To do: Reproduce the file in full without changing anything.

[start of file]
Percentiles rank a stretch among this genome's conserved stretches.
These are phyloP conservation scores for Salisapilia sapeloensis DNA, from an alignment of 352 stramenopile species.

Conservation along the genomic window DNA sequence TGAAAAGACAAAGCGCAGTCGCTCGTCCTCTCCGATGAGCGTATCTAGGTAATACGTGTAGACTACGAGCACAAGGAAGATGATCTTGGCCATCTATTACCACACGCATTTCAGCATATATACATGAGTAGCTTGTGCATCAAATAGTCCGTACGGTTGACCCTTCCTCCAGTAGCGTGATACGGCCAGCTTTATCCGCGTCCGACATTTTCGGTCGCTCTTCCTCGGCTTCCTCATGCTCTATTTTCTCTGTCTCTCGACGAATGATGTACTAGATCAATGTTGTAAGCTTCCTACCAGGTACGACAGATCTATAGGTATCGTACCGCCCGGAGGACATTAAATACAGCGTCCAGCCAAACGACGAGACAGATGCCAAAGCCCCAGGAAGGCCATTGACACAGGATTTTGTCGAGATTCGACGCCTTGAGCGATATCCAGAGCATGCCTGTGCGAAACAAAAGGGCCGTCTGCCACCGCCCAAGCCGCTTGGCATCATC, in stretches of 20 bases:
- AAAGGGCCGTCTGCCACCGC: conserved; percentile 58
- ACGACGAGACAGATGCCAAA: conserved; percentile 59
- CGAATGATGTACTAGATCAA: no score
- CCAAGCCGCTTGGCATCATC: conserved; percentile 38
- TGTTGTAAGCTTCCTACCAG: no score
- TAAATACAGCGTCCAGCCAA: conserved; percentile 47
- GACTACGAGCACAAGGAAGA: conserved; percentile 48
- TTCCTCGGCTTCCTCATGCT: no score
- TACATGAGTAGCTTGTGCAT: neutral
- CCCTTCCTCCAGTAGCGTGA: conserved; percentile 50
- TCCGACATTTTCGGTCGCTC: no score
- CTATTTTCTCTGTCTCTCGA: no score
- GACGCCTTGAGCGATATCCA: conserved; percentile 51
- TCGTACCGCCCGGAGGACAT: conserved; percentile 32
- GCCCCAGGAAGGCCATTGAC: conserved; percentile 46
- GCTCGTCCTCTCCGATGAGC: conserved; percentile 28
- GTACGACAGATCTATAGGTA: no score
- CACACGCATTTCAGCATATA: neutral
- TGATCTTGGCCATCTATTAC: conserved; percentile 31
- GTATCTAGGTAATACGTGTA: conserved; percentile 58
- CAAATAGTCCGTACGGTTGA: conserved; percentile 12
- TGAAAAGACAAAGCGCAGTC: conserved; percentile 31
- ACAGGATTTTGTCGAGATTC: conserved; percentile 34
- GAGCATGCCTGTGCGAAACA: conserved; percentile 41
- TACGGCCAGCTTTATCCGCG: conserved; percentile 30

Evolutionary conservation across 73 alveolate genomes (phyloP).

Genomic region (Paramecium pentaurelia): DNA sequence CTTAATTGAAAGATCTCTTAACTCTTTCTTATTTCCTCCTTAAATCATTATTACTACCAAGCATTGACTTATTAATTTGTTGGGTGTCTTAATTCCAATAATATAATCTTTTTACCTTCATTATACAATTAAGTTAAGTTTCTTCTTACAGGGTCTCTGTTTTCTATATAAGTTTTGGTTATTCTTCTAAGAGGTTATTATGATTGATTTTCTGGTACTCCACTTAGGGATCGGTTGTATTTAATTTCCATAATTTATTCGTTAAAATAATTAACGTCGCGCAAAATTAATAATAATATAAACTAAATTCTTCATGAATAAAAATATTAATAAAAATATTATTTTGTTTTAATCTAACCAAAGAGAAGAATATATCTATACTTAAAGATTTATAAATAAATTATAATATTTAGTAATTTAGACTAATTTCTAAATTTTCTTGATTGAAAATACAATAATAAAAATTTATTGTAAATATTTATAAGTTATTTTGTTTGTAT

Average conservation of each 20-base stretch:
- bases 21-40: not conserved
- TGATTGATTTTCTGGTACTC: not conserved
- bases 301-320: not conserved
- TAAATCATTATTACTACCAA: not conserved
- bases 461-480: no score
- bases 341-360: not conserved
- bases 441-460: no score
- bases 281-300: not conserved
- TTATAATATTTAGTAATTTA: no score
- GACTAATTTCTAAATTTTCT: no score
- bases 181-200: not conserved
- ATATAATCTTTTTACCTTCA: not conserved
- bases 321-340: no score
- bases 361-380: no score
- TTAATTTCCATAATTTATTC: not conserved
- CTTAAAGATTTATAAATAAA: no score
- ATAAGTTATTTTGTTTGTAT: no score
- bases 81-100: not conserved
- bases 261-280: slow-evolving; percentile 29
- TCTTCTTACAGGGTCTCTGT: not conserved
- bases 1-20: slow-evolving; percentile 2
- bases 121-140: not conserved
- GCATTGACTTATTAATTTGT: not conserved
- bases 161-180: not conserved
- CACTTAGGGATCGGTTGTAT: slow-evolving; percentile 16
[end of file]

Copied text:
Percentiles rank a stretch among this genome's conserved stretches.
These are phyloP conservation scores for Salisapilia sapeloensis DNA, from an alignment of 352 stramenopile species.

Conservation along the genomic window DNA sequence TGAAAAGACAAAGCGCAGTCGCTCGTCCTCTCCGATGAGCGTATCTAGGTAATACGTGTAGACTACGAGCACAAGGAAGATGATCTTGGCCATCTATTACCACACGCATTTCAGCATATATACATGAGTAGCTTGTGCATCAAATAGTCCGTACGGTTGACCCTTCCTCCAGTAGCGTGATACGGCCAGCTTTATCCGCGTCCGACATTTTCGGTCGCTCTTCCTCGGCTTCCTCATGCTCTATTTTCTCTGTCTCTCGACGAATGATGTACTAGATCAATGTTGTAAGCTTCCTACCAGGTACGACAGATCTATAGGTATCGTACCGCCCGGAGGACATTAAATACAGCGTCCAGCCAAACGACGAGACAGATGCCAAAGCCCCAGGAAGGCCATTGACACAGGATTTTGTCGAGATTCGACGCCTTGAGCGATATCCAGAGCATGCCTGTGCGAAACAAAAGGGCCGTCTGCCACCGCCCAAGCCGCTTGGCATCATC, in stretches of 20 bases:
- AAAGGGCCGTCTGCCACCGC: conserved; percentile 58
- ACGACGAGACAGATGCCAAA: conserved; percentile 59
- CGAATGATGTACTAGATCAA: no score
- CCAAGCCGCTTGGCATCATC: conserved; percentile 38
- TGTTGTAAGCTTCCTACCAG: no score
- TAAATACAGCGTCCAGCCAA: conserved; percentile 47
- GACTACGAGCACAAGGAAGA: conserved; percentile 48
- TTCCTCGGCTTCCTCATGCT: no score
- TACATGAGTAGCTTGTGCAT: neutral
- CCCTTCCTCCAGTAGCGTGA: conserved; percentile 50
- TCCGACATTTTCGGTCGCTC: no score
- CTATTTTCTCTGTCTCTCGA: no score
- GACGCCTTGAGCGATATCCA: conserved; percentile 51
- TCGTACCGCCCGGAGGACAT: conserved; percentile 32
- GCCCCAGGAAGGCCATTGAC: conserved; percentile 46
- GCTCGTCCTCTCCGATGAGC: conserved; percentile 28
- GTACGACAGATCTATAGGTA: no score
- CACACGCATTTCAGCATATA: neutral
- TGATCTTGGCCATCTATTAC: conserved; percentile 31
- GTATCTAGGTAATACGTGTA: conserved; percentile 58
- CAAATAGTCCGTACGGTTGA: conserved; percentile 12
- TGAAAAGACAAAGCGCAGTC: conserved; percentile 31
- ACAGGATTTTGTCGAGATTC: conserved; percentile 34
- GAGCATGCCTGTGCGAAACA: conserved; percentile 41
- TACGGCCAGCTTTATCCGCG: conserved; percentile 30

Evolutionary conservation across 73 alveolate genomes (phyloP).

Genomic region (Paramecium pentaurelia): DNA sequence CTTAATTGAAAGATCTCTTAACTCTTTCTTATTTCCTCCTTAAATCATTATTACTACCAAGCATTGACTTATTAATTTGTTGGGTGTCTTAATTCCAATAATATAATCTTTTTACCTTCATTATACAATTAAGTTAAGTTTCTTCTTACAGGGTCTCTGTTTTCTATATAAGTTTTGGTTATTCTTCTAAGAGGTTATTATGATTGATTTTCTGGTACTCCACTTAGGGATCGGTTGTATTTAATTTCCATAATTTATTCGTTAAAATAATTAACGTCGCGCAAAATTAATAATAATATAAACTAAATTCTTCATGAATAAAAATATTAATAAAAATATTATTTTGTTTTAATCTAACCAAAGAGAAGAATATATCTATACTTAAAGATTTATAAATAAATTATAATATTTAGTAATTTAGACTAATTTCTAAATTTTCTTGATTGAAAATACAATAATAAAAATTTATTGTAAATATTTATAAGTTATTTTGTTTGTAT

Average conservation of each 20-base stretch:
- bases 21-40: not conserved
- TGATTGATTTTCTGGTACTC: not conserved
- bases 301-320: not conserved
- TAAATCATTATTACTACCAA: not conserved
- bases 461-480: no score
- bases 341-360: not conserved
- bases 441-460: no score
- bases 281-300: not conserved
- TTATAATATTTAGTAATTTA: no score
- GACTAATTTCTAAATTTTCT: no score
- bases 181-200: not conserved
- ATATAATCTTTTTACCTTCA: not conserved
- bases 321-340: no score
- bases 361-380: no score
- TTAATTTCCATAATTTATTC: not conserved
- CTTAAAGATTTATAAATAAA: no score
- ATAAGTTATTTTGTTTGTAT: no score
- bases 81-100: not conserved
- bases 261-280: slow-evolving; percentile 29
- TCTTCTTACAGGGTCTCTGT: not conserved
- bases 1-20: slow-evolving; percentile 2
- bases 121-140: not conserved
- GCATTGACTTATTAATTTGT: not conserved
- bases 161-180: not conserved
- CACTTAGGGATCGGTTGTAT: slow-evolving; percentile 16